Moseley fans heading for Northampton will need to fill their wallets before they set off. Brian Dick reports on the cost of watching rugby in National One.

At the risk of treading on those highly sensitive toes at the British Olympic Association [I don't think they've annexed the following adjectives as their own intellectual property] the notion that elite rugby players are now fitter, faster, stronger, bigger and ultimately better than ever before, is indisputable.

Eighteen-stone wingers who run the 100 metres in even time are far from uncommon, even the streakiest of fly halves can bench-press the equivalent body weight of a reasonably mature Friesian calf and the pace of the game resembles Spinal Tap's amplifier - it's bypassed ten and gone straight to 11.

Professional rugby union is indeed a glossy and eye-catching spectacle, one that's a credit to the men and women who have poured countless hours and endless pounds into taking the sport from the muddy field to the packed state-of-the-art arena.

The Premiership's back on Saturday and - a few scheduling issues aside - I'm happy about it.

There's more than a touch of the top flight in National One this season, too. Northampton are welcome guests to our parish and I am sure that, like Bristol, Harlequins and Leeds before them, they will do the division and themselves justice.

But they have brought with them something extremely unpleasant and I'm not talking about Ben Cohen's strop - the concept of the £40 ticket.

I accept the technical advancements and wonderful stadia need paying for, but by whom? The average supporter who wants to educate his children about the beauty of the game? No, no and thrice no.

It should be said that not every ticket costs as much. It is possible to pay half the price, but then you don't get a seat.

Moseley go to Franklin's Gardens this weekend where their followers will be asked to part with £24 for the privilege of being tucked away in a corner. If things go according to reputation, they'll see plenty of their boys' backs for 40 minutes and very little for the rest of the time.

There are several reasons to choke at doling out what is the equivalent of a day's wages to some people, not least the fact that Northampton charge this season the same as they did last - relegation notwithstanding.

According to the Saints, going down has left them with a £2 million shortfall in their income streams, not least from the loss of television revenue. Clearly, that needs to be addressed.

But surely there has to be some symbolic gesture towards their fans; even if they were to knock just a quid off every ticket band, it would be a tacit acknowledgement that they do not expect people to pay the same for what can be viewed - by some - as an inferior product.

Harlequins reduced their prices by a fiver two years ago and Leeds made a similarly appropriate move. It was not only good PR but gave them some moral currency when they increased their fees upon resumption of their Premiership status.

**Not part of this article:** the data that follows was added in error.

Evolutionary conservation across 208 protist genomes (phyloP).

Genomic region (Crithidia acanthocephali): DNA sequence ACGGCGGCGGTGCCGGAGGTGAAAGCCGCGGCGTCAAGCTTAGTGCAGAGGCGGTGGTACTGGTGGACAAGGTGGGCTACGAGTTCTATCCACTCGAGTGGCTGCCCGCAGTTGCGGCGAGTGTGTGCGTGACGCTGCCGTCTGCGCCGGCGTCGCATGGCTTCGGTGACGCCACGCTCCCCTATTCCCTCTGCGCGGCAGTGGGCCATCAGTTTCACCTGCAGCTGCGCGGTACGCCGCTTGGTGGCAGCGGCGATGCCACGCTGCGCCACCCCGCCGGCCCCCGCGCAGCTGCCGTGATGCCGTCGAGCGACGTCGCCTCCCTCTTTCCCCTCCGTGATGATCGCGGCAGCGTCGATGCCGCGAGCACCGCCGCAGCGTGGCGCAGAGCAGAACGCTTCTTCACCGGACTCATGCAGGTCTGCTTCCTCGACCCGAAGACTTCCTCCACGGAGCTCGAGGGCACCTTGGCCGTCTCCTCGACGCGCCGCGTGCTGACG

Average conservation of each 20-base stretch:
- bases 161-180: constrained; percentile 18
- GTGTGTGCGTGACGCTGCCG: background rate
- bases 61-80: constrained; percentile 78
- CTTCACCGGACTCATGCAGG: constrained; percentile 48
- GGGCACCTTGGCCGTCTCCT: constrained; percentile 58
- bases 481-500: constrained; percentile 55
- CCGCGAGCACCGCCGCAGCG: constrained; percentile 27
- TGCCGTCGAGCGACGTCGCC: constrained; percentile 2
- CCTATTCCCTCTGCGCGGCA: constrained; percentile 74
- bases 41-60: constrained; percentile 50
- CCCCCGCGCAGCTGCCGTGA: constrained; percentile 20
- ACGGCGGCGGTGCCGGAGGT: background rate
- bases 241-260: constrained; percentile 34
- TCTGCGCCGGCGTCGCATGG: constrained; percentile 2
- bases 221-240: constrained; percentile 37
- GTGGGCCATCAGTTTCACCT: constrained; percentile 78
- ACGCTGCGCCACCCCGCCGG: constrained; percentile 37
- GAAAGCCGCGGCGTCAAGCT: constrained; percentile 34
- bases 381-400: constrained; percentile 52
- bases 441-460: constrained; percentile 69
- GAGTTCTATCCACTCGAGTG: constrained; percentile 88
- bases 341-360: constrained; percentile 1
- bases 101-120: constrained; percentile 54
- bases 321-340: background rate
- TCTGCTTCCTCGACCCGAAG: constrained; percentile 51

It'll be interesting to see, if and when Northampton go back up, whether they will put their prices up too. That really would be a smack in the teeth.

What makes £40 really stick in the throat is the fact that they are rumoured to be receiving a parachute payment of £2.2 million. That's roughly twelve times what the rest of the division receives from the governing body and yet they still charge more than double the majority of other National One outfits.

They claim their costs haven't gone away.

They still have bank loans, water rates and stewards etcetera to pay, costs which make a significant reduction 'completely unfeasible from a business perspective'.

Interestingly their public don't seem to have swallowed the line. Exactly 11,507 spectators watched them beat London Welsh on opening day, a couple of thousand short of capacity. A worrying statistic at a club which prided itself on being 95 per cent full last year.

Clearly, First Division teams do not bring so many travelling fans as their Premiership counterparts but it is difficult to escape the conclusion that the good folk of Northampton don't see £40 and First Division rugby as good value for money.

They also see their cousins at Bedford paying just £18 for the best seat in Goldington Road, the same as those who fill Exeter's magnificent Sandy Park are asked to pay.

Interestingly, there is some correlation between league standing and admission charge. Pertemps Bees and Launceston are in the bottom three in the league table and, at £13 for a seat, are the two cheapest to watch. Perhaps if they bunged up their price by a tenner, they'd shoot up the table.

Launceston's neighbours, Cornish Pirates, are so lenient on their followers who are asked to pay in a region often cited as one of the poorest in Europe.

In the Midlands, Coventry charge £15 while Moseley ask £13 and a £2 supplement for a place in the roofless stand.

Credit must go to Doncaster and Rotherham who, at £14, not only ask a reasonable sum for games but also play a very good standard, having finished close to the top last year.

And going back to that £40 ticket, bear in mind the fact that it costs £41 to watch Chelsea play Champions League football. Who wants to follow in those footsteps?